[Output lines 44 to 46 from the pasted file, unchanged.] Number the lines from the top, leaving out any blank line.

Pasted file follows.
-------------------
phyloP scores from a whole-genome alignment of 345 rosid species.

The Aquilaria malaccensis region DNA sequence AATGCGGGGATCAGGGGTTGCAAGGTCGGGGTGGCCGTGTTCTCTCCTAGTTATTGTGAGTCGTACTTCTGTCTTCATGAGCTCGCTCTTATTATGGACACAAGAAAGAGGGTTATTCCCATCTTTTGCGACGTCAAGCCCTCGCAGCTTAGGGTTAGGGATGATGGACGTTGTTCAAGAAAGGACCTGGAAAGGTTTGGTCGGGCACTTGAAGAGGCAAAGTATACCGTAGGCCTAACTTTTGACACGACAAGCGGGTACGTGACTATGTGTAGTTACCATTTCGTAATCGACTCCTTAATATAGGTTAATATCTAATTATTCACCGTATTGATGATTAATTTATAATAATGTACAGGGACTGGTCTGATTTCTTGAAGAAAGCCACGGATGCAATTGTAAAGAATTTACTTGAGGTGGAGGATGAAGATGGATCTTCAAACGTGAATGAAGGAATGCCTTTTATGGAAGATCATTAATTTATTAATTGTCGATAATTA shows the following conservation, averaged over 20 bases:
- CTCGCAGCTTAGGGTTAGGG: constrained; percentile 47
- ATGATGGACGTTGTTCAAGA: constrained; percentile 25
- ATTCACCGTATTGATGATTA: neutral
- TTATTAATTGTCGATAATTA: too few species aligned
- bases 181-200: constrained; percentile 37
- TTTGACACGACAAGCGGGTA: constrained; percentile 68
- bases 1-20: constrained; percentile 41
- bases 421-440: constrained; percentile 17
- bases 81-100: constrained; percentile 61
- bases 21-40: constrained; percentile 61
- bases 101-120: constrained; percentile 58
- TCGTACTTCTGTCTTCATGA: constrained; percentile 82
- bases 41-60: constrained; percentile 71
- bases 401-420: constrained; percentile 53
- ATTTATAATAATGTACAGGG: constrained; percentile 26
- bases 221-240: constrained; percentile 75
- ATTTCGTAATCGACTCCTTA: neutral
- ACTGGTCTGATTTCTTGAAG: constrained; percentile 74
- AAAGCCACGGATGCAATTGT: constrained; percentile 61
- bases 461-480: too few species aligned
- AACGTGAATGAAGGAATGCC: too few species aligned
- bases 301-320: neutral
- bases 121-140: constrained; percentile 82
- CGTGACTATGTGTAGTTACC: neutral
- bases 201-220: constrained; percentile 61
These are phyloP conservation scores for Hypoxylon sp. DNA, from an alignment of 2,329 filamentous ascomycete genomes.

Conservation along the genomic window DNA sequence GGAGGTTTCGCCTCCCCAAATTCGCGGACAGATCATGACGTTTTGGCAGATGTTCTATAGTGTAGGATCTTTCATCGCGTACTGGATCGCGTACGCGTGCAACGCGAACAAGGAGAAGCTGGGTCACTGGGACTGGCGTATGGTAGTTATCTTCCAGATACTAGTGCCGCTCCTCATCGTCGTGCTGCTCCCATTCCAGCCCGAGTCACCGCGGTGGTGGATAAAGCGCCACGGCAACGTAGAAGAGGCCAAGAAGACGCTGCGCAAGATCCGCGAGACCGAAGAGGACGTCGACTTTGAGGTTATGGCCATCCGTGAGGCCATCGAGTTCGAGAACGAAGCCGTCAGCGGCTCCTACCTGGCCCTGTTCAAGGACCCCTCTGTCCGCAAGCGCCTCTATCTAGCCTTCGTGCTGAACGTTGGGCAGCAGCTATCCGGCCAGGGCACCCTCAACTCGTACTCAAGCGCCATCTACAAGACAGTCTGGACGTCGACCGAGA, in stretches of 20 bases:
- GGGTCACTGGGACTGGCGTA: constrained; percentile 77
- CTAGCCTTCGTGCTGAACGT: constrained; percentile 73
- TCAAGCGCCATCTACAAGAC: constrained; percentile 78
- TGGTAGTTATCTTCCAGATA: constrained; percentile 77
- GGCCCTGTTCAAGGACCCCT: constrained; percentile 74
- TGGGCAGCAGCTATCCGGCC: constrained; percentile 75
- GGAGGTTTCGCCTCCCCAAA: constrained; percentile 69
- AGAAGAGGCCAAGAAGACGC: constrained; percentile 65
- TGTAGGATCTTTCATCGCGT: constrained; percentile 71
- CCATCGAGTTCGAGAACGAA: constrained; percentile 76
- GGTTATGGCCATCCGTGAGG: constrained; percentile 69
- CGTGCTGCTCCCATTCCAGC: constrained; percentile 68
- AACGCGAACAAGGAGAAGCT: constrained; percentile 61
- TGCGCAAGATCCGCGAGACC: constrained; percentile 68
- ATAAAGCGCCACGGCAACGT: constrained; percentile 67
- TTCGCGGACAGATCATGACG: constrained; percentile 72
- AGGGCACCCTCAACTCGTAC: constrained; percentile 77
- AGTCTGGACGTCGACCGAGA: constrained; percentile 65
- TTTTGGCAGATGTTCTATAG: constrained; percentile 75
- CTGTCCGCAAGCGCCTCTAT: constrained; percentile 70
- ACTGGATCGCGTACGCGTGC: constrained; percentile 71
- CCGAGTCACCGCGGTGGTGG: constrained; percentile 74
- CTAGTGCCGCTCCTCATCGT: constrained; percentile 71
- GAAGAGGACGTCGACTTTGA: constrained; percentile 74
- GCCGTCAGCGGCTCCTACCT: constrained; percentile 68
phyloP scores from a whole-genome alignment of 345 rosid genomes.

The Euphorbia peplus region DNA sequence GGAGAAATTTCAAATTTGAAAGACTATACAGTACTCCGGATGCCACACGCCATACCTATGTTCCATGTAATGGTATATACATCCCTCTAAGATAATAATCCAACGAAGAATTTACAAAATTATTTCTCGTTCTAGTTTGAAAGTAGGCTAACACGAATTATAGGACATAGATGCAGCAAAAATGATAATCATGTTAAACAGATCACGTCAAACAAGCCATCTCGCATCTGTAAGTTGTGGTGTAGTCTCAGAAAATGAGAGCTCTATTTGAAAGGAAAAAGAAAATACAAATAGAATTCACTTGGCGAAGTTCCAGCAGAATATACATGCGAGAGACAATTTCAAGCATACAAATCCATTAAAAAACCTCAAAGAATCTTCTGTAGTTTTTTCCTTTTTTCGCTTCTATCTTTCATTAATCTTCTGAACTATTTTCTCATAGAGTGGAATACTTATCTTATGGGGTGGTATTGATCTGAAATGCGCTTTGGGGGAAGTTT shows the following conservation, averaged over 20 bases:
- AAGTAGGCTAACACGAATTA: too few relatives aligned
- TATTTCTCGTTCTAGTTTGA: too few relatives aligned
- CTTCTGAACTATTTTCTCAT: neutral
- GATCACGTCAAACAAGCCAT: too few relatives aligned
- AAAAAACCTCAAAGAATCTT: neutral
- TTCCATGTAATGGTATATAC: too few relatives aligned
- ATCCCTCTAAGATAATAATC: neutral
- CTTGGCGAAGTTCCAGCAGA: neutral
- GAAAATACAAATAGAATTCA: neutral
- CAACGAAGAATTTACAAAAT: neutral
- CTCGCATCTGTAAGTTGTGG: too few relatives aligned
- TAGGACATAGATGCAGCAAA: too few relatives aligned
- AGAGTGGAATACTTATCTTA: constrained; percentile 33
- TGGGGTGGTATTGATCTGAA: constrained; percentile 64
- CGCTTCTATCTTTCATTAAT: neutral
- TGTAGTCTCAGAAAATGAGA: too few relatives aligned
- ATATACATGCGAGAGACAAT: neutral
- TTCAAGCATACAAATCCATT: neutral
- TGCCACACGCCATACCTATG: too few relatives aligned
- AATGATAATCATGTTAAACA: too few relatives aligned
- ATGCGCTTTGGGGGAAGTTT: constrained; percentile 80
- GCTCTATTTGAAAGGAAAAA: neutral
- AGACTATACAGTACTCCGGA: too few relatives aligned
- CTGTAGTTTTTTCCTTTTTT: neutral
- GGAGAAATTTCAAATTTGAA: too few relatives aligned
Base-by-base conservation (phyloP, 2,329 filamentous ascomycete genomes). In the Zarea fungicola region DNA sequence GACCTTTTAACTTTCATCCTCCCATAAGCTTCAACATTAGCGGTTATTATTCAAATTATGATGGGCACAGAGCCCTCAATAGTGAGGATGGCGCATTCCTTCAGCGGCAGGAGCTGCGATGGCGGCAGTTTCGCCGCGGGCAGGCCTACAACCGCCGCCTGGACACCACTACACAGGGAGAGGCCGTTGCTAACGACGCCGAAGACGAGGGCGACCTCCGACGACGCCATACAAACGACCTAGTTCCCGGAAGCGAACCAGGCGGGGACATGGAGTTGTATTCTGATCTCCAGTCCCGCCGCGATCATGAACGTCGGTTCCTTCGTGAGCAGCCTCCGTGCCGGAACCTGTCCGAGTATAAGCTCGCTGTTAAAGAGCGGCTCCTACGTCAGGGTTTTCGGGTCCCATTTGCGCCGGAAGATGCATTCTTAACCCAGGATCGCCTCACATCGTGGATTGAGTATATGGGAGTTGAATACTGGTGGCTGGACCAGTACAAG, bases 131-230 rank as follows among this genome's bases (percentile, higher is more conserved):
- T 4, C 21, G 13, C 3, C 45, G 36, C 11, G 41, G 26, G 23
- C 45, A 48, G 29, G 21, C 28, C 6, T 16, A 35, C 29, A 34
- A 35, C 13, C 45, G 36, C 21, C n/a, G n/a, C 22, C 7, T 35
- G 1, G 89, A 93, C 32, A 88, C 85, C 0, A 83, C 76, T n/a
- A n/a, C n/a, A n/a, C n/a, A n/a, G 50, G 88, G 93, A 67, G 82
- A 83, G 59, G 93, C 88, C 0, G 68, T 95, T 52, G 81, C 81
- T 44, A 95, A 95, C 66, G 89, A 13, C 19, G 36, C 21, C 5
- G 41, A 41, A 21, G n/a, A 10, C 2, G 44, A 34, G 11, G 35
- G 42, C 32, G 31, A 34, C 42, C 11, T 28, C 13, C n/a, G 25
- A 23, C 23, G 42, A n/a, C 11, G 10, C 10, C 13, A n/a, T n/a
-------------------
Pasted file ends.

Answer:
- ATAAAGCGCCACGGCAACGT: constrained; percentile 67
- TTCGCGGACAGATCATGACG: constrained; percentile 72
- AGGGCACCCTCAACTCGTAC: constrained; percentile 77